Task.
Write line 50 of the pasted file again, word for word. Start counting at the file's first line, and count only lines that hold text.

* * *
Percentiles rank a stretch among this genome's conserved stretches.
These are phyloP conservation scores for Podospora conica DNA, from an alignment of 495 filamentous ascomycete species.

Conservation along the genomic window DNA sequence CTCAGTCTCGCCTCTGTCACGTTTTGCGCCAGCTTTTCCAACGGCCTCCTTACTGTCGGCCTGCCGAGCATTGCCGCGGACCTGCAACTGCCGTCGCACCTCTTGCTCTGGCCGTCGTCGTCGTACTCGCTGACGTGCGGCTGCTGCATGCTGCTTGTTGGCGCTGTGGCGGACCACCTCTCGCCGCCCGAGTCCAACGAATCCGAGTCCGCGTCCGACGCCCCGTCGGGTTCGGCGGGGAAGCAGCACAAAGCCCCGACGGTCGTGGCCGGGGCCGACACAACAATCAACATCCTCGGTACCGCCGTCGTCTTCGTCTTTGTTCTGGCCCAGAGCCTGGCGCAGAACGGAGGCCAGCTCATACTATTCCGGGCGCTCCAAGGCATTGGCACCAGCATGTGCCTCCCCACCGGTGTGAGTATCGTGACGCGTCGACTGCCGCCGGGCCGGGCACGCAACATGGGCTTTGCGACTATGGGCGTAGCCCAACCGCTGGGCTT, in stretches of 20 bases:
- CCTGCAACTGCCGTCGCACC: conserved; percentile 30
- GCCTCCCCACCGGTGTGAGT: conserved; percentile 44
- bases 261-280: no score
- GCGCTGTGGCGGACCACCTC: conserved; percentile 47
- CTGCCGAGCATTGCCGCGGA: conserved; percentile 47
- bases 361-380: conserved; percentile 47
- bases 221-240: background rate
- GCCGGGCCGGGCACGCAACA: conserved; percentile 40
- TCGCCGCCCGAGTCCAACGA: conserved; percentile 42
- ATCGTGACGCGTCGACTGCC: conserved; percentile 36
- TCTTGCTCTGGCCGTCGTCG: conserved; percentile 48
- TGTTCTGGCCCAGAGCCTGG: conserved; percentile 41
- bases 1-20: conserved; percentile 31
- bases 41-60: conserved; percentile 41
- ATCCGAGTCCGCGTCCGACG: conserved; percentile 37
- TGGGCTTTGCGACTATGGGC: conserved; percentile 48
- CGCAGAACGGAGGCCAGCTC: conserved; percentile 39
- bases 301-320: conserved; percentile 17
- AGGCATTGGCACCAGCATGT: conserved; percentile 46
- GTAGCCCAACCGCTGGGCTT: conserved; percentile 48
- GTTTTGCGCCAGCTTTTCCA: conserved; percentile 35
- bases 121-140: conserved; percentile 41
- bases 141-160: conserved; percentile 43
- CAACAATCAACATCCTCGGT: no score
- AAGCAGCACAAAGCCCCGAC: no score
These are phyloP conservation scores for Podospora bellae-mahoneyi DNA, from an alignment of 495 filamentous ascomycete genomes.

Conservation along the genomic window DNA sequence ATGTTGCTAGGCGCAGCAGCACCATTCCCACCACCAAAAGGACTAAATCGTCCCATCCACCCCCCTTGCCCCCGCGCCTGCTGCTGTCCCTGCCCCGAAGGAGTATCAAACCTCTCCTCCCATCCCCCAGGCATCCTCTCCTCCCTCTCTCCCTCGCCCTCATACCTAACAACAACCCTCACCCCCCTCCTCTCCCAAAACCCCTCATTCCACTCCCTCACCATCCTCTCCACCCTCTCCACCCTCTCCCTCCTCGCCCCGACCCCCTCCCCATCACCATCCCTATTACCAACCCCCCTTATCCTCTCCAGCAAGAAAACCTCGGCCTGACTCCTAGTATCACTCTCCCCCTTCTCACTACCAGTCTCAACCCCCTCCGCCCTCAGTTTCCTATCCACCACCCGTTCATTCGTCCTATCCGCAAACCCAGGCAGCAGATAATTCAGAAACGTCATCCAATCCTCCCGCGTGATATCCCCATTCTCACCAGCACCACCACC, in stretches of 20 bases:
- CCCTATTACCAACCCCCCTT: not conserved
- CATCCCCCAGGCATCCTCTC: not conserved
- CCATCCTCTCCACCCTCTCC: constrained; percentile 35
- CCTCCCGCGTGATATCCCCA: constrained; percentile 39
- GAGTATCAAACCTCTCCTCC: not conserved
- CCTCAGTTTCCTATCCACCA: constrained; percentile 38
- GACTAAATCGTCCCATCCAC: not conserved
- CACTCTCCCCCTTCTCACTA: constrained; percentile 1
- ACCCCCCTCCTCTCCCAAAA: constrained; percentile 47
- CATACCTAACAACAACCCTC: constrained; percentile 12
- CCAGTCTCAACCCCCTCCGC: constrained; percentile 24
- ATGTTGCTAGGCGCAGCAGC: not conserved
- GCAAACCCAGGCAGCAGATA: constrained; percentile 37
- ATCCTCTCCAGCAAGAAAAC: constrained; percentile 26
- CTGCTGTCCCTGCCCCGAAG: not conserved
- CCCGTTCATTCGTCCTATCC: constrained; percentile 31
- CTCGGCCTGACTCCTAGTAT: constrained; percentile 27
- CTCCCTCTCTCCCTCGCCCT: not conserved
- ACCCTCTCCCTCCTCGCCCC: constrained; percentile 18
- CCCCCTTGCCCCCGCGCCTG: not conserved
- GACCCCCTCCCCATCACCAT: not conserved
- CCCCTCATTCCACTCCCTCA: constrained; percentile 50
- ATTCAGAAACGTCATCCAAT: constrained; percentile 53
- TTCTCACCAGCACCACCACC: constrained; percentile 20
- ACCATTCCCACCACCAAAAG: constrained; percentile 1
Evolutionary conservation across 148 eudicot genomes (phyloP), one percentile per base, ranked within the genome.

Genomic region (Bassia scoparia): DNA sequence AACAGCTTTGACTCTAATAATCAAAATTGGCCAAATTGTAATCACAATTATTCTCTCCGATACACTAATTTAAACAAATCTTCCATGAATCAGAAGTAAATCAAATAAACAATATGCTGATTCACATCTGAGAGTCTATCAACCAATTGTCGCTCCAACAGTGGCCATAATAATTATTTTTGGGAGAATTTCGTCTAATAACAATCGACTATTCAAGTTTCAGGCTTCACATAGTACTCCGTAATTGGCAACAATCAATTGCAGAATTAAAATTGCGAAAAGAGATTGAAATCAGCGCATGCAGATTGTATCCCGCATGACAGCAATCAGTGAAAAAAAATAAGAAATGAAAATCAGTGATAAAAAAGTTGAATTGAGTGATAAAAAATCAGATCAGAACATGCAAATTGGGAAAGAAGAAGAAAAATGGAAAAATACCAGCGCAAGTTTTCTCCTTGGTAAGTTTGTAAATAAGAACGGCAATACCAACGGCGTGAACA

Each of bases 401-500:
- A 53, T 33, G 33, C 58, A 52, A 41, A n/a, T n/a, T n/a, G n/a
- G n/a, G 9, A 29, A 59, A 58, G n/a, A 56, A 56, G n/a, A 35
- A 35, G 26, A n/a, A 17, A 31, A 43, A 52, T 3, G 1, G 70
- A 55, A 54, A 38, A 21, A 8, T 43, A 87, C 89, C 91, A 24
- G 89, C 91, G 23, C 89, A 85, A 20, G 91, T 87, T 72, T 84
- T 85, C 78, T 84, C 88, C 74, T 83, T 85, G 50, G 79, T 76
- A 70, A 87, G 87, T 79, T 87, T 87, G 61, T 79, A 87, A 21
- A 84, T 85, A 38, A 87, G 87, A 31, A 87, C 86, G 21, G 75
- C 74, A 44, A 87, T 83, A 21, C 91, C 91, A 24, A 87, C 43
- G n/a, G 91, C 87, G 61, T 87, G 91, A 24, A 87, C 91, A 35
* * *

- CCCCCTTGCCCCCGCGCCTG: not conserved